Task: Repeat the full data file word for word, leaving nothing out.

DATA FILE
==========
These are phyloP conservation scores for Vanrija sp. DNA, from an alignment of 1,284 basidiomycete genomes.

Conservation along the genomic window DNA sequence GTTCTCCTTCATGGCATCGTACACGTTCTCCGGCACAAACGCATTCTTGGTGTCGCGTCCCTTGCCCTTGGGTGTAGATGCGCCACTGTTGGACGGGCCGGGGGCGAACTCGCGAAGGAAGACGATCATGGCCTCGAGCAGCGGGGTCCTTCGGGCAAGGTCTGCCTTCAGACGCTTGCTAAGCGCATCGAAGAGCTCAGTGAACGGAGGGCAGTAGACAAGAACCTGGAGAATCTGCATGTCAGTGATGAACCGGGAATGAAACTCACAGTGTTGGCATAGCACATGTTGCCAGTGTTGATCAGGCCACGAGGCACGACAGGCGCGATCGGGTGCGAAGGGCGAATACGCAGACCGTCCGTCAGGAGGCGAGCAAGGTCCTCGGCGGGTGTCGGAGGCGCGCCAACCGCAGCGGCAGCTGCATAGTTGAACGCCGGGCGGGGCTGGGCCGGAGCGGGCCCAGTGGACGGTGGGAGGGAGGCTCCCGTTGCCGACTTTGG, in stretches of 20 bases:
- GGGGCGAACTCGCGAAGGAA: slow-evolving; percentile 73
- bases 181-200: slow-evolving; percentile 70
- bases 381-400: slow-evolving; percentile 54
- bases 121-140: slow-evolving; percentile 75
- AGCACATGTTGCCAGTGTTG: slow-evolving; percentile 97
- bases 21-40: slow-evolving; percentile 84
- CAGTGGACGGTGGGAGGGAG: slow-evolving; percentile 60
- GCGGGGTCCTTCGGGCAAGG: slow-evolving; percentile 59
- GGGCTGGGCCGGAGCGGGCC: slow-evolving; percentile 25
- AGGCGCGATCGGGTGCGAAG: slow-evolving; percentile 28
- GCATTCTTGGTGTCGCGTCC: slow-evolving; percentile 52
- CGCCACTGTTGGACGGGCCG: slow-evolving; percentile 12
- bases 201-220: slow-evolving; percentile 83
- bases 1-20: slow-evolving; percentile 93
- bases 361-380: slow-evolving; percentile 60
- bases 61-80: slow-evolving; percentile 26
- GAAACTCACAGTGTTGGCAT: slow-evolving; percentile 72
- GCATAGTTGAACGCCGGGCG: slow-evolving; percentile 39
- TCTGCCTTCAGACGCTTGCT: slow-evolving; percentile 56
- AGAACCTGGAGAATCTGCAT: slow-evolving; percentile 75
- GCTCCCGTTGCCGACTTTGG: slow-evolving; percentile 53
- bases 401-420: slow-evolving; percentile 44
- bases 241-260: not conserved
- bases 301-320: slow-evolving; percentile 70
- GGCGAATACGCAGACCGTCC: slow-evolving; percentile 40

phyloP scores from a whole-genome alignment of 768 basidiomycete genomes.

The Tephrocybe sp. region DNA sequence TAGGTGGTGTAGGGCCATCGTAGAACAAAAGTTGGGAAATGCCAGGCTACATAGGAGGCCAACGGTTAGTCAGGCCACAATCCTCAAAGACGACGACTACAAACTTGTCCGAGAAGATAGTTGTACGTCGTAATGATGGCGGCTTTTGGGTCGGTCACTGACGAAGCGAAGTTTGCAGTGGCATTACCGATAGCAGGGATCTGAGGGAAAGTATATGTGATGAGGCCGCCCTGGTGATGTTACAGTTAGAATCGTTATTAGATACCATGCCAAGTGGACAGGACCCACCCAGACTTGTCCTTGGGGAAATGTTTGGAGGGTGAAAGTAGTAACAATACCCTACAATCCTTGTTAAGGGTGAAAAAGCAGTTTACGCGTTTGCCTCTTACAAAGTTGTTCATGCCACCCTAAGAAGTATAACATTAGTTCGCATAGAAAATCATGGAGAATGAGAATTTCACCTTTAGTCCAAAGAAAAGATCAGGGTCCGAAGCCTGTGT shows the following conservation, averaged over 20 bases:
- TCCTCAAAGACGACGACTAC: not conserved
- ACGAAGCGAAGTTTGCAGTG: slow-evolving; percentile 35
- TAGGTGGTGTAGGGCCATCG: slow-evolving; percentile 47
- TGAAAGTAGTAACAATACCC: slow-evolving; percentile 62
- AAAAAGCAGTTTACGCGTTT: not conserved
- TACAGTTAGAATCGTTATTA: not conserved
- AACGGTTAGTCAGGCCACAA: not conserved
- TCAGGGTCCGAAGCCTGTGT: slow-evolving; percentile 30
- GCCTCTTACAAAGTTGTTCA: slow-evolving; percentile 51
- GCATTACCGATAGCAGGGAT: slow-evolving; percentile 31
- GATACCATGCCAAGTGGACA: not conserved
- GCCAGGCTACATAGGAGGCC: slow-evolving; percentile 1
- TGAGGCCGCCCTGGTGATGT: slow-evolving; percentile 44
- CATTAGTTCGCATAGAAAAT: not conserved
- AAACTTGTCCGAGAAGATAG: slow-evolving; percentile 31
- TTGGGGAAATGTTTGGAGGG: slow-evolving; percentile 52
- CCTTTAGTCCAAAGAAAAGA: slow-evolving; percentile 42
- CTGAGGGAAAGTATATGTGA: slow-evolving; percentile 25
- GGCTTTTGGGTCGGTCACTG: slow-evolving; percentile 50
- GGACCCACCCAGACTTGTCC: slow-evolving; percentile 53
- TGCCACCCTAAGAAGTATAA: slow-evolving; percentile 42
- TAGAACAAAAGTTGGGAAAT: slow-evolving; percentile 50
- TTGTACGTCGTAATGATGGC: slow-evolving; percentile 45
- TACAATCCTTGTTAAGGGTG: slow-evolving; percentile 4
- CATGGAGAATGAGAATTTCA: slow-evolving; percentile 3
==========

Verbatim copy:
These are phyloP conservation scores for Vanrija sp. DNA, from an alignment of 1,284 basidiomycete genomes.

Conservation along the genomic window DNA sequence GTTCTCCTTCATGGCATCGTACACGTTCTCCGGCACAAACGCATTCTTGGTGTCGCGTCCCTTGCCCTTGGGTGTAGATGCGCCACTGTTGGACGGGCCGGGGGCGAACTCGCGAAGGAAGACGATCATGGCCTCGAGCAGCGGGGTCCTTCGGGCAAGGTCTGCCTTCAGACGCTTGCTAAGCGCATCGAAGAGCTCAGTGAACGGAGGGCAGTAGACAAGAACCTGGAGAATCTGCATGTCAGTGATGAACCGGGAATGAAACTCACAGTGTTGGCATAGCACATGTTGCCAGTGTTGATCAGGCCACGAGGCACGACAGGCGCGATCGGGTGCGAAGGGCGAATACGCAGACCGTCCGTCAGGAGGCGAGCAAGGTCCTCGGCGGGTGTCGGAGGCGCGCCAACCGCAGCGGCAGCTGCATAGTTGAACGCCGGGCGGGGCTGGGCCGGAGCGGGCCCAGTGGACGGTGGGAGGGAGGCTCCCGTTGCCGACTTTGG, in stretches of 20 bases:
- GGGGCGAACTCGCGAAGGAA: slow-evolving; percentile 73
- bases 181-200: slow-evolving; percentile 70
- bases 381-400: slow-evolving; percentile 54
- bases 121-140: slow-evolving; percentile 75
- AGCACATGTTGCCAGTGTTG: slow-evolving; percentile 97
- bases 21-40: slow-evolving; percentile 84
- CAGTGGACGGTGGGAGGGAG: slow-evolving; percentile 60
- GCGGGGTCCTTCGGGCAAGG: slow-evolving; percentile 59
- GGGCTGGGCCGGAGCGGGCC: slow-evolving; percentile 25
- AGGCGCGATCGGGTGCGAAG: slow-evolving; percentile 28
- GCATTCTTGGTGTCGCGTCC: slow-evolving; percentile 52
- CGCCACTGTTGGACGGGCCG: slow-evolving; percentile 12
- bases 201-220: slow-evolving; percentile 83
- bases 1-20: slow-evolving; percentile 93
- bases 361-380: slow-evolving; percentile 60
- bases 61-80: slow-evolving; percentile 26
- GAAACTCACAGTGTTGGCAT: slow-evolving; percentile 72
- GCATAGTTGAACGCCGGGCG: slow-evolving; percentile 39
- TCTGCCTTCAGACGCTTGCT: slow-evolving; percentile 56
- AGAACCTGGAGAATCTGCAT: slow-evolving; percentile 75
- GCTCCCGTTGCCGACTTTGG: slow-evolving; percentile 53
- bases 401-420: slow-evolving; percentile 44
- bases 241-260: not conserved
- bases 301-320: slow-evolving; percentile 70
- GGCGAATACGCAGACCGTCC: slow-evolving; percentile 40

phyloP scores from a whole-genome alignment of 768 basidiomycete genomes.

The Tephrocybe sp. region DNA sequence TAGGTGGTGTAGGGCCATCGTAGAACAAAAGTTGGGAAATGCCAGGCTACATAGGAGGCCAACGGTTAGTCAGGCCACAATCCTCAAAGACGACGACTACAAACTTGTCCGAGAAGATAGTTGTACGTCGTAATGATGGCGGCTTTTGGGTCGGTCACTGACGAAGCGAAGTTTGCAGTGGCATTACCGATAGCAGGGATCTGAGGGAAAGTATATGTGATGAGGCCGCCCTGGTGATGTTACAGTTAGAATCGTTATTAGATACCATGCCAAGTGGACAGGACCCACCCAGACTTGTCCTTGGGGAAATGTTTGGAGGGTGAAAGTAGTAACAATACCCTACAATCCTTGTTAAGGGTGAAAAAGCAGTTTACGCGTTTGCCTCTTACAAAGTTGTTCATGCCACCCTAAGAAGTATAACATTAGTTCGCATAGAAAATCATGGAGAATGAGAATTTCACCTTTAGTCCAAAGAAAAGATCAGGGTCCGAAGCCTGTGT shows the following conservation, averaged over 20 bases:
- TCCTCAAAGACGACGACTAC: not conserved
- ACGAAGCGAAGTTTGCAGTG: slow-evolving; percentile 35
- TAGGTGGTGTAGGGCCATCG: slow-evolving; percentile 47
- TGAAAGTAGTAACAATACCC: slow-evolving; percentile 62
- AAAAAGCAGTTTACGCGTTT: not conserved
- TACAGTTAGAATCGTTATTA: not conserved
- AACGGTTAGTCAGGCCACAA: not conserved
- TCAGGGTCCGAAGCCTGTGT: slow-evolving; percentile 30
- GCCTCTTACAAAGTTGTTCA: slow-evolving; percentile 51
- GCATTACCGATAGCAGGGAT: slow-evolving; percentile 31
- GATACCATGCCAAGTGGACA: not conserved
- GCCAGGCTACATAGGAGGCC: slow-evolving; percentile 1
- TGAGGCCGCCCTGGTGATGT: slow-evolving; percentile 44
- CATTAGTTCGCATAGAAAAT: not conserved
- AAACTTGTCCGAGAAGATAG: slow-evolving; percentile 31
- TTGGGGAAATGTTTGGAGGG: slow-evolving; percentile 52
- CCTTTAGTCCAAAGAAAAGA: slow-evolving; percentile 42
- CTGAGGGAAAGTATATGTGA: slow-evolving; percentile 25
- GGCTTTTGGGTCGGTCACTG: slow-evolving; percentile 50
- GGACCCACCCAGACTTGTCC: slow-evolving; percentile 53
- TGCCACCCTAAGAAGTATAA: slow-evolving; percentile 42
- TAGAACAAAAGTTGGGAAAT: slow-evolving; percentile 50
- TTGTACGTCGTAATGATGGC: slow-evolving; percentile 45
- TACAATCCTTGTTAAGGGTG: slow-evolving; percentile 4
- CATGGAGAATGAGAATTTCA: slow-evolving; percentile 3